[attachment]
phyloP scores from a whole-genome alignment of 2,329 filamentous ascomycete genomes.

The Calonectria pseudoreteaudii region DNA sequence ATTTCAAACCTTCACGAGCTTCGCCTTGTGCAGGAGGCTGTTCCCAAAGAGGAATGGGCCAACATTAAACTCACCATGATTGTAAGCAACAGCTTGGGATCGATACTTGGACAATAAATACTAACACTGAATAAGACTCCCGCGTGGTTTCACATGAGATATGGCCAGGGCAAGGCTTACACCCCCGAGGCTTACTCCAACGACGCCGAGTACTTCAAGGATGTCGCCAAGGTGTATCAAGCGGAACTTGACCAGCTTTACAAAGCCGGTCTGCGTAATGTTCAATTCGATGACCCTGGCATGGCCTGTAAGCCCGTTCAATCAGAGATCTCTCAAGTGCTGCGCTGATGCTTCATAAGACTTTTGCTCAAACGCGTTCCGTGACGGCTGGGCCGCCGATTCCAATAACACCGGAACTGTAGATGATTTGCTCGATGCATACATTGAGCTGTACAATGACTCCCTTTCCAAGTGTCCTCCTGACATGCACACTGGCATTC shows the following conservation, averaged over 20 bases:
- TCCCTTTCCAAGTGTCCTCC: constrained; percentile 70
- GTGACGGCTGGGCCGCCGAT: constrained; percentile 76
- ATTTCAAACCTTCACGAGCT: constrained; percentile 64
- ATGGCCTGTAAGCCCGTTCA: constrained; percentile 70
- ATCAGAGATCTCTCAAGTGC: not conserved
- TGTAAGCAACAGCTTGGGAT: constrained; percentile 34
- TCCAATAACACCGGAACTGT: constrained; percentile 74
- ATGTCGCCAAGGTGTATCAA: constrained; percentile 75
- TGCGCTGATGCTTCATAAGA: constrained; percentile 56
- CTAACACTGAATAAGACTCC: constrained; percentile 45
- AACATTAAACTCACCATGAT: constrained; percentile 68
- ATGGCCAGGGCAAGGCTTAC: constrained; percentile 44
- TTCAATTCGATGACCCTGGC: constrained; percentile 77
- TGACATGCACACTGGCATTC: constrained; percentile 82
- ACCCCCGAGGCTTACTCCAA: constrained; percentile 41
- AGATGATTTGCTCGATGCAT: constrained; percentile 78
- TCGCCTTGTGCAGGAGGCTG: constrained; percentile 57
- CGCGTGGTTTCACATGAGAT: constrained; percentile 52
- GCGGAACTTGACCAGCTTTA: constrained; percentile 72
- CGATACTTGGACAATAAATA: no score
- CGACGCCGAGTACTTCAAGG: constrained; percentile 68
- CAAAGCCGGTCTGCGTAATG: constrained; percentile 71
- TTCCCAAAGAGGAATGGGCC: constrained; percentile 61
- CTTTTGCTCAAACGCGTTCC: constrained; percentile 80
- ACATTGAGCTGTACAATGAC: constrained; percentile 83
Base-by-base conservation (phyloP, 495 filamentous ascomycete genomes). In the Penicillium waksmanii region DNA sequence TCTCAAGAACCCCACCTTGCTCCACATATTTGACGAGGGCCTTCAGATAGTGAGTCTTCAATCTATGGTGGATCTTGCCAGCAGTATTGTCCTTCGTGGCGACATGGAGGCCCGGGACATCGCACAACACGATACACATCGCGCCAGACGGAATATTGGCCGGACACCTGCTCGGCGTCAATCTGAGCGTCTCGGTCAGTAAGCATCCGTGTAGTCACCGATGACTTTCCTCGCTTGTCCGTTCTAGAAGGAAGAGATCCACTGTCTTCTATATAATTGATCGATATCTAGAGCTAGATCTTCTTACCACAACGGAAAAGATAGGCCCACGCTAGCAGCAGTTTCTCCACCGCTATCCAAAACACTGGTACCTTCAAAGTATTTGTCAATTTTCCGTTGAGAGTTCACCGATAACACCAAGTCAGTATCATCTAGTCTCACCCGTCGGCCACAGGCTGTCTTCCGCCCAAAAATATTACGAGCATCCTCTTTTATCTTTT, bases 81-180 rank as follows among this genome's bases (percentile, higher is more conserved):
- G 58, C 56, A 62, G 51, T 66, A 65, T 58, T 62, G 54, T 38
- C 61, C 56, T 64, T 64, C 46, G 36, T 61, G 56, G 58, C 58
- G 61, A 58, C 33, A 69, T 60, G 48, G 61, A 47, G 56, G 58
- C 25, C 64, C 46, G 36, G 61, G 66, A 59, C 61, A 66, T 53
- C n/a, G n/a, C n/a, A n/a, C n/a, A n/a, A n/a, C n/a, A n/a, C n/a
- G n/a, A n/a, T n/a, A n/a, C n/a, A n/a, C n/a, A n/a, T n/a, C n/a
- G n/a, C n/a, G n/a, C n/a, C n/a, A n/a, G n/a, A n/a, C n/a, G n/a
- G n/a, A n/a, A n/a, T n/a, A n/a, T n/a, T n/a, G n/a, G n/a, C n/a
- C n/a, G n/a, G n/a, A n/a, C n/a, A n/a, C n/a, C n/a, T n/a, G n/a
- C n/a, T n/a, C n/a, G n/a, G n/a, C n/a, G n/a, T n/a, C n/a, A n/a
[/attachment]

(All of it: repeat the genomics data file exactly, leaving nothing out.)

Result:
phyloP scores from a whole-genome alignment of 2,329 filamentous ascomycete genomes.

The Calonectria pseudoreteaudii region DNA sequence ATTTCAAACCTTCACGAGCTTCGCCTTGTGCAGGAGGCTGTTCCCAAAGAGGAATGGGCCAACATTAAACTCACCATGATTGTAAGCAACAGCTTGGGATCGATACTTGGACAATAAATACTAACACTGAATAAGACTCCCGCGTGGTTTCACATGAGATATGGCCAGGGCAAGGCTTACACCCCCGAGGCTTACTCCAACGACGCCGAGTACTTCAAGGATGTCGCCAAGGTGTATCAAGCGGAACTTGACCAGCTTTACAAAGCCGGTCTGCGTAATGTTCAATTCGATGACCCTGGCATGGCCTGTAAGCCCGTTCAATCAGAGATCTCTCAAGTGCTGCGCTGATGCTTCATAAGACTTTTGCTCAAACGCGTTCCGTGACGGCTGGGCCGCCGATTCCAATAACACCGGAACTGTAGATGATTTGCTCGATGCATACATTGAGCTGTACAATGACTCCCTTTCCAAGTGTCCTCCTGACATGCACACTGGCATTC shows the following conservation, averaged over 20 bases:
- TCCCTTTCCAAGTGTCCTCC: constrained; percentile 70
- GTGACGGCTGGGCCGCCGAT: constrained; percentile 76
- ATTTCAAACCTTCACGAGCT: constrained; percentile 64
- ATGGCCTGTAAGCCCGTTCA: constrained; percentile 70
- ATCAGAGATCTCTCAAGTGC: not conserved
- TGTAAGCAACAGCTTGGGAT: constrained; percentile 34
- TCCAATAACACCGGAACTGT: constrained; percentile 74
- ATGTCGCCAAGGTGTATCAA: constrained; percentile 75
- TGCGCTGATGCTTCATAAGA: constrained; percentile 56
- CTAACACTGAATAAGACTCC: constrained; percentile 45
- AACATTAAACTCACCATGAT: constrained; percentile 68
- ATGGCCAGGGCAAGGCTTAC: constrained; percentile 44
- TTCAATTCGATGACCCTGGC: constrained; percentile 77
- TGACATGCACACTGGCATTC: constrained; percentile 82
- ACCCCCGAGGCTTACTCCAA: constrained; percentile 41
- AGATGATTTGCTCGATGCAT: constrained; percentile 78
- TCGCCTTGTGCAGGAGGCTG: constrained; percentile 57
- CGCGTGGTTTCACATGAGAT: constrained; percentile 52
- GCGGAACTTGACCAGCTTTA: constrained; percentile 72
- CGATACTTGGACAATAAATA: no score
- CGACGCCGAGTACTTCAAGG: constrained; percentile 68
- CAAAGCCGGTCTGCGTAATG: constrained; percentile 71
- TTCCCAAAGAGGAATGGGCC: constrained; percentile 61
- CTTTTGCTCAAACGCGTTCC: constrained; percentile 80
- ACATTGAGCTGTACAATGAC: constrained; percentile 83
Base-by-base conservation (phyloP, 495 filamentous ascomycete genomes). In the Penicillium waksmanii region DNA sequence TCTCAAGAACCCCACCTTGCTCCACATATTTGACGAGGGCCTTCAGATAGTGAGTCTTCAATCTATGGTGGATCTTGCCAGCAGTATTGTCCTTCGTGGCGACATGGAGGCCCGGGACATCGCACAACACGATACACATCGCGCCAGACGGAATATTGGCCGGACACCTGCTCGGCGTCAATCTGAGCGTCTCGGTCAGTAAGCATCCGTGTAGTCACCGATGACTTTCCTCGCTTGTCCGTTCTAGAAGGAAGAGATCCACTGTCTTCTATATAATTGATCGATATCTAGAGCTAGATCTTCTTACCACAACGGAAAAGATAGGCCCACGCTAGCAGCAGTTTCTCCACCGCTATCCAAAACACTGGTACCTTCAAAGTATTTGTCAATTTTCCGTTGAGAGTTCACCGATAACACCAAGTCAGTATCATCTAGTCTCACCCGTCGGCCACAGGCTGTCTTCCGCCCAAAAATATTACGAGCATCCTCTTTTATCTTTT, bases 81-180 rank as follows among this genome's bases (percentile, higher is more conserved):
- G 58, C 56, A 62, G 51, T 66, A 65, T 58, T 62, G 54, T 38
- C 61, C 56, T 64, T 64, C 46, G 36, T 61, G 56, G 58, C 58
- G 61, A 58, C 33, A 69, T 60, G 48, G 61, A 47, G 56, G 58
- C 25, C 64, C 46, G 36, G 61, G 66, A 59, C 61, A 66, T 53
- C n/a, G n/a, C n/a, A n/a, C n/a, A n/a, A n/a, C n/a, A n/a, C n/a
- G n/a, A n/a, T n/a, A n/a, C n/a, A n/a, C n/a, A n/a, T n/a, C n/a
- G n/a, C n/a, G n/a, C n/a, C n/a, A n/a, G n/a, A n/a, C n/a, G n/a
- G n/a, A n/a, A n/a, T n/a, A n/a, T n/a, T n/a, G n/a, G n/a, C n/a
- C n/a, G n/a, G n/a, A n/a, C n/a, A n/a, C n/a, C n/a, T n/a, G n/a
- C n/a, T n/a, C n/a, G n/a, G n/a, C n/a, G n/a, T n/a, C n/a, A n/a